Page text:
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Analysis: Whole-of-market will reap rewards

Love them or loathe them, direct-only deals appear to be here to stay and, according to my research, account for an increasing proportion of mortgage offerings, particularly on higher-LTV deals. 

Rewind just a few years and they were far less prevalent; like most brokers, I tended to ignore them. But when borrowers started sourcing better rates than I could after a few minutes on the internet, something had to be done.

We switched to an alternative sourcing system that offered a true whole-of-market research facility and rolled out our first structured fee-charging model, explaining to clients we would consider all options on their behalf even if this meant steering them in the direction of a lender that we could not deal with. 

Many of our brokers struggled with this concept as they sometimes lost control of the client as the lender attempted to cross-sell protection and general insurance products that we typically tried to retain to offer the client a “best of both worlds” package.

Fast-forward to 2014 and all our advisers have grasped the whole-of-market concept and all charge fees. We lose the odd client to a direct lender but in all cases the client acknowledges that we have given them the best possible advice. And we get more referrals as a result.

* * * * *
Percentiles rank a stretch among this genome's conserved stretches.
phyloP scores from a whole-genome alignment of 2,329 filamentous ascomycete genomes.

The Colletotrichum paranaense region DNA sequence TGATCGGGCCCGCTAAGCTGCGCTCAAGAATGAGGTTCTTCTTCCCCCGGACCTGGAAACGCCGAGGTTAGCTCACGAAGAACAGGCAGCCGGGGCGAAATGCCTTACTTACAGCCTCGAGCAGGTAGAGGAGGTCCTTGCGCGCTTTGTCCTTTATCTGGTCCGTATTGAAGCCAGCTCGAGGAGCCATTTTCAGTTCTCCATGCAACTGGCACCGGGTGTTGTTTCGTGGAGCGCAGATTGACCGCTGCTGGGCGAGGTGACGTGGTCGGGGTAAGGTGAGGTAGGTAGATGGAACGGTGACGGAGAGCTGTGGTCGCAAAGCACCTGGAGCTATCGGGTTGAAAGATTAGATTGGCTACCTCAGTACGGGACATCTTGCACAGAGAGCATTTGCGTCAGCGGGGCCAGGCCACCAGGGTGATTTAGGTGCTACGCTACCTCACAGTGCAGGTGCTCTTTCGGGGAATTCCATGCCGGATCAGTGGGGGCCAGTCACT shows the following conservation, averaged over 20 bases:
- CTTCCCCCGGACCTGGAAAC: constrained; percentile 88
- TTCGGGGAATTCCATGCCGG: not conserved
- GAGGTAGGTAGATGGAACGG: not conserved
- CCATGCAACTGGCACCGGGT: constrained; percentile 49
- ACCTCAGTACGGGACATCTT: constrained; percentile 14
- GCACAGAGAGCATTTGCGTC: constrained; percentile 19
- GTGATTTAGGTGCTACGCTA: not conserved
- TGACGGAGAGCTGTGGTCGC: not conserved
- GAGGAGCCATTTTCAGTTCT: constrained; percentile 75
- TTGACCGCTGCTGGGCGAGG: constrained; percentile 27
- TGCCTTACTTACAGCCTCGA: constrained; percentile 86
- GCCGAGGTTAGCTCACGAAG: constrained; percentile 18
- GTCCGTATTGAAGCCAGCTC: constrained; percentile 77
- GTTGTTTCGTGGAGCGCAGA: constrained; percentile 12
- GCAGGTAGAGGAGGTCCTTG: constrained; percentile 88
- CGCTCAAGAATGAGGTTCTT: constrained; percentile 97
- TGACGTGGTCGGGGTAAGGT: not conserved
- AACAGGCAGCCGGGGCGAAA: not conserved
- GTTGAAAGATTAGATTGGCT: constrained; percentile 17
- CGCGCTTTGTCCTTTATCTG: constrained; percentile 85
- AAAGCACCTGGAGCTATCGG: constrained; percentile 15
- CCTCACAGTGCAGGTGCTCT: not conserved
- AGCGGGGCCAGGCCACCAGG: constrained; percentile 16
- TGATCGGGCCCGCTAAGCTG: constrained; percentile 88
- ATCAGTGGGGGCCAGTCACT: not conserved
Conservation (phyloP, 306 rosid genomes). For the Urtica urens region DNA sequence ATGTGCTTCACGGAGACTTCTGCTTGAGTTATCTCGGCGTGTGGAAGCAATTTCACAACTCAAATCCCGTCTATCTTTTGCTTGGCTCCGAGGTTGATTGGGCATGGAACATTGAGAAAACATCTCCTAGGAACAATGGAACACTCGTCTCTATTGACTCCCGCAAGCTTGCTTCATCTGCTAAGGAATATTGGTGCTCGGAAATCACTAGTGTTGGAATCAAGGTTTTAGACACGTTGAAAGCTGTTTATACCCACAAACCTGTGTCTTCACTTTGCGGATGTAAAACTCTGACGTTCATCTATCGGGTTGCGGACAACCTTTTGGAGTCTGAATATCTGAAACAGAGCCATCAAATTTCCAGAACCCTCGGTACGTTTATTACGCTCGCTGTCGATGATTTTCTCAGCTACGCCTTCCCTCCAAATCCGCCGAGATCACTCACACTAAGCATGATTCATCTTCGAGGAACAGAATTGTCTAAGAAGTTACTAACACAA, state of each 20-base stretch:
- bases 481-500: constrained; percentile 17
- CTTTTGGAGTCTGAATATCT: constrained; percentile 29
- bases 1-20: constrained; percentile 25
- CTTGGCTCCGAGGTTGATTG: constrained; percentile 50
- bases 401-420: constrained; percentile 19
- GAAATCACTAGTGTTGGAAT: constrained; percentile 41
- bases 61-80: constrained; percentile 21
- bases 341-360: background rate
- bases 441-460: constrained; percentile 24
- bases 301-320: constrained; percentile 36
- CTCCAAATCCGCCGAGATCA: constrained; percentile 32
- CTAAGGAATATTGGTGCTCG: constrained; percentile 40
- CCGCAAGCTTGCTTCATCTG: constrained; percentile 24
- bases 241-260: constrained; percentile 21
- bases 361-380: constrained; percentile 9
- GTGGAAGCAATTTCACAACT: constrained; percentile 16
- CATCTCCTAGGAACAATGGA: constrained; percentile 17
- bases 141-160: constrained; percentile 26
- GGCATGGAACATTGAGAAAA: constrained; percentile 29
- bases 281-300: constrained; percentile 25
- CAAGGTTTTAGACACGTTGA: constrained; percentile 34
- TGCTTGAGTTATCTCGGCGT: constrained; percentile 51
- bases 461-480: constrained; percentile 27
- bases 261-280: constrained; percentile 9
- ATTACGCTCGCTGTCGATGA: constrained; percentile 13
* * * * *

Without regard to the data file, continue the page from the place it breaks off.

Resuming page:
Many come back after a week or so, having either received a “computer says no” decision or been told they cannot get an appointment for four weeks (thanks, MMR). If you are in this market for the long term, this approach will reap dividends.



Leader: Battle of the proc fees?

At the start of the year experts predicted a bumper year for the buy-to-let sector post-MMR as a result of the stricter rules brought in to govern residential lending. However, two months after the new rules came into effect, anecdotal evidence from brokers suggested that pick-up had not quite come to fruition. But moves from […]


Property buyer in £2.5m fraud ordered to pay £110,000

A property buyer convicted for his role in a £2.5m mortgage fraud has been ordered to pay £110,690 under the Proceeds of Crime Act. Jason Omar, 43, was sentenced to two-and-a-half years imprisonment last April after Teesside Crown Court found him guilty of using fraudulent methods to obtain £2.5m in mortgage finance to purchase properties […]


£6m mortgage fraudsters appeal against their prison sentences

Mortgage fraudsters imprisoned last year for their roles in a £6m mortgage fraud have appealed against their sentences. Antony Lowry-Huws and Sheila Rose Whalley were jailed for seven and six years respectively in September last year after a judge at Mold Crown Court, North Wales found them guilty of fraudulently amassing a “substantial property portfolio”. […]


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